my mother taught me to love birds and walks in the woods. my mother woke me up most every school morning trilling lines from robert browning, robert louis stevenson, or emily D, her beloved belle of amherst. my mother taught us, over and over, not to ever let the church get in the way of God. i took it as gospel. when i came home with my jewish boyfriend, my mother who’s gone to morning mass every day of her life, pulled me aside to tell me he was a keeper. she even pinned on him her highest medal of honor, “he’s an old shoe,” she exclaimed, citing the holes in soles of his penny loafers, and the falling-down hem of his seersucker shorts. when our firstborn — the old shoe’s and mine — turned 13, and became a bar mitzvah, my mother spent months carving from wood the yad, or pointer he would use to trace the lines of the hebrew scroll as he read from the Torah. 

my mother, by many measures, has not had it so easy. she’s borne heartache enough to crush a flimsier soul. but my mother — whose daily uniform of baggy, faded denim jeans, sweatshirt, and lace-up thick-soled shoes bespeaks her character — is nothing if not sturdy.

but even the sturdy, sometimes, feel broken. and this morning, that is my mama.

with all my heart, thank you for whispering a prayer for comfort and healing for my sturdy, sturdy mama. she’s the one who needs to be wrapped in the prayer shawl today.

xoxox and bless you for doing so……

we need to get her sturdy again. and for now, my old nursing degree is coming in mighty mighty handy.

the algorithms of life in all its speeds…

some weeks, it feels like the crank on the faucet is wide open and what comes surging forth is akin to fire hydrant velocity. it just keeps coming, the news, bad and good and all in between. this was one of those weeks where i could barely steady myself between one and another. it started with a phone call, early monday morning, from an emergency room. someone i love was calling, crying, needed me and needed me fast. that’s pretty much all that mattered this week. but of course it was only the beginning of the cascade of 1,001 other thoughts, decisions, realities.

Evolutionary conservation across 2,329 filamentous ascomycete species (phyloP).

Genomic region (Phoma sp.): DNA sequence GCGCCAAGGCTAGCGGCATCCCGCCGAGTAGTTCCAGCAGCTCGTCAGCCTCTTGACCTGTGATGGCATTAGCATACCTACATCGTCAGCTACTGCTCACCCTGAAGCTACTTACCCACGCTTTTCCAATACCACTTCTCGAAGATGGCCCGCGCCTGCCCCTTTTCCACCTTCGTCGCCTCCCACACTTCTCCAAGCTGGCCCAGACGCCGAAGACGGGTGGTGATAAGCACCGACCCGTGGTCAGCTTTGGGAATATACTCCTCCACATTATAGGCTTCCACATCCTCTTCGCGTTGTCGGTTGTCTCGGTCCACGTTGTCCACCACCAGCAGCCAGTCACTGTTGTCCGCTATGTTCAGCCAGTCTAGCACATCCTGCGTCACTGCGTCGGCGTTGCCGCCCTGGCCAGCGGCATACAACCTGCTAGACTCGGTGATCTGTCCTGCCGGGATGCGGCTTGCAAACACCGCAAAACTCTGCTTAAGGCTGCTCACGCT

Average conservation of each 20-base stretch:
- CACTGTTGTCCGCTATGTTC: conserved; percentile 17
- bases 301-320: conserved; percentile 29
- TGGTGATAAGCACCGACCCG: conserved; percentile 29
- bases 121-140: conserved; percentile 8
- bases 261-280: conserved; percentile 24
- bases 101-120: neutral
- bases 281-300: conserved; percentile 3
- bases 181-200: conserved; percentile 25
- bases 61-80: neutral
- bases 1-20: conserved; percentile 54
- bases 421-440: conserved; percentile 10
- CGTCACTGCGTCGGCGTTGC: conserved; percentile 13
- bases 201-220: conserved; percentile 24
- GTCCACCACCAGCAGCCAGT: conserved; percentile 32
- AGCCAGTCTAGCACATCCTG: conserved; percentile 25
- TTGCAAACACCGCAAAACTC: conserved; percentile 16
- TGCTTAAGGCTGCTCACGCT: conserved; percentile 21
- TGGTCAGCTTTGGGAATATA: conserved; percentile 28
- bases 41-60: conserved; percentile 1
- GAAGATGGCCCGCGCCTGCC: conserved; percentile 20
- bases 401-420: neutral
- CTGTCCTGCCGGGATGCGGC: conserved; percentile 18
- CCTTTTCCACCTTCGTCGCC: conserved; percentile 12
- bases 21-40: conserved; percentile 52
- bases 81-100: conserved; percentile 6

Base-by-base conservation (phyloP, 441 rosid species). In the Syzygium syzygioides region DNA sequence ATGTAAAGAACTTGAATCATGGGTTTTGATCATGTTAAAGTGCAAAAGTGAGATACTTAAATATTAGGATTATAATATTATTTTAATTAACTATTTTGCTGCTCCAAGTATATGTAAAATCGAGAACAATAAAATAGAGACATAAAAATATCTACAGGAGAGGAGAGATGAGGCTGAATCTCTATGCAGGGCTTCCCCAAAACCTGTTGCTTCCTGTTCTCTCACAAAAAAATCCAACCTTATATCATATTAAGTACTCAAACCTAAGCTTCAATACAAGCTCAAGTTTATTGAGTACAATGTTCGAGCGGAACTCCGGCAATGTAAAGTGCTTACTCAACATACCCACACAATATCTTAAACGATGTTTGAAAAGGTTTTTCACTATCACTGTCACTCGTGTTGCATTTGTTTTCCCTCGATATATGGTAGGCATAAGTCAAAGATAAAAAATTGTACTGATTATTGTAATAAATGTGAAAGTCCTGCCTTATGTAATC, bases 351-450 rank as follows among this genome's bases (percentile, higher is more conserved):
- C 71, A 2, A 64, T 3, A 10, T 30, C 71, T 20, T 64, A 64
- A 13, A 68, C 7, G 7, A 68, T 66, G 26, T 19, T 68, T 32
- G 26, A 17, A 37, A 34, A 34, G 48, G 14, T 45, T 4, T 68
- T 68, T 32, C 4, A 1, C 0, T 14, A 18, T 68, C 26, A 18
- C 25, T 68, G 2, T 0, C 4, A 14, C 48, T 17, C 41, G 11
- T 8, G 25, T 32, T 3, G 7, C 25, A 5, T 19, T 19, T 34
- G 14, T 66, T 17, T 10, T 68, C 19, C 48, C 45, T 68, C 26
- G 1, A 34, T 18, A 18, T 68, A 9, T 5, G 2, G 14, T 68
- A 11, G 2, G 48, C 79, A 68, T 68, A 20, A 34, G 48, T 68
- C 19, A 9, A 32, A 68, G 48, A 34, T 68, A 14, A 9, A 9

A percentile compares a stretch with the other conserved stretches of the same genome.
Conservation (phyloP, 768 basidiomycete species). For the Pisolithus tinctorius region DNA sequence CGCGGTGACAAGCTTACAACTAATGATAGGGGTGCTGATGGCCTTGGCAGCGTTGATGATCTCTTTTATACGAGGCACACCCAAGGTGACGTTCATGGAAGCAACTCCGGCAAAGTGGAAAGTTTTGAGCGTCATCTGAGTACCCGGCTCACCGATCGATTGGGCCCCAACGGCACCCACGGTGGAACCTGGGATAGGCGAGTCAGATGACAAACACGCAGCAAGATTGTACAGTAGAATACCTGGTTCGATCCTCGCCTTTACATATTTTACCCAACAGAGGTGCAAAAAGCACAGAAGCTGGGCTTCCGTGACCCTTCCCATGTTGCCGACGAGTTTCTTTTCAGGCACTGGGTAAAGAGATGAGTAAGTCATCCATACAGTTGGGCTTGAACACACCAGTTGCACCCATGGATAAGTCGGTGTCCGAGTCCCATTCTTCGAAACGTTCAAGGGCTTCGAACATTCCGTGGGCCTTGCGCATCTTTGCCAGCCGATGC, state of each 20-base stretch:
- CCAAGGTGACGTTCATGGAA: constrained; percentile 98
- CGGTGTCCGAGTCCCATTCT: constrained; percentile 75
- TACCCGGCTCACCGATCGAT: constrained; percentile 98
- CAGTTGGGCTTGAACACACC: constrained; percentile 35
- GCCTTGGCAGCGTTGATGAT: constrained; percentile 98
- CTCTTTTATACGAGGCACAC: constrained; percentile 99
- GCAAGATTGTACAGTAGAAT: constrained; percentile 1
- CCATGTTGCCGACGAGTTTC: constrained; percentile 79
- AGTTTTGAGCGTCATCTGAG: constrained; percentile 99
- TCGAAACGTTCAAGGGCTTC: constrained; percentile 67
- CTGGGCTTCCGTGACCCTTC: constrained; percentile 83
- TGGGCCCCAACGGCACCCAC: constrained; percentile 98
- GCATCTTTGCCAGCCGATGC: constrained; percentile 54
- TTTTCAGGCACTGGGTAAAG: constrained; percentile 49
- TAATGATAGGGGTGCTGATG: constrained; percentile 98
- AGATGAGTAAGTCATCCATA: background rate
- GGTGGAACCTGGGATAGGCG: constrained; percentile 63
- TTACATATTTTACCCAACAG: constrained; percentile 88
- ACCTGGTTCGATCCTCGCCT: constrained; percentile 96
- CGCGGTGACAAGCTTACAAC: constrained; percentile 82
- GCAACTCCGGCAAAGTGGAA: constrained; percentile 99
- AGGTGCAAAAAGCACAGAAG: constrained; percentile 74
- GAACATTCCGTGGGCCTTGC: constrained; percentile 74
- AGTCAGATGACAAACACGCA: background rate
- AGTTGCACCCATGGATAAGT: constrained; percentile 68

somewhere in there good news came too. and somewhere in there i got my second Moderna COVID vaccine.

seems these long months of COVID, of unnatural tethering to dorm rooms and home turf, of worries that you’ve been exposed, of navigating degrees of caution and leniency, it’s worn most of us ragged. i worry most about kids whose lives are disproportionally filled with histories of dark american chapters: kids born in the shadow of 9/11; kids who might never live a valentine’s day without remembering parkland and the unending video of high schoolers with hands over their head filing out from the building once the coast was clear, helicopters ominously hovering just over the school rooftop; kids who’ve now spent two years of college looking over their shoulder, submitting to swabs up their nose every few weeks, kids with no clue of an all-campus party.

sometimes i wish the world would break forth in birdsong, in pastel petal, in tenderly unfurling leaves. sometimes i wish we could breathe all that in, feel steadied, feel braced, feel fresh air in our lungs. isn’t it genius, then, that should we bother to look out the window, should we bother to lace on our shoes, it’s all right there, ready to take our worn-ragged selves and fill us with those quiet healing balms that stitch us together again?

we need this springtime, and the summer that follows, the slow, steady summer, the season of indolence. we all need a break from the rush and the roar of the news and the heartbreak.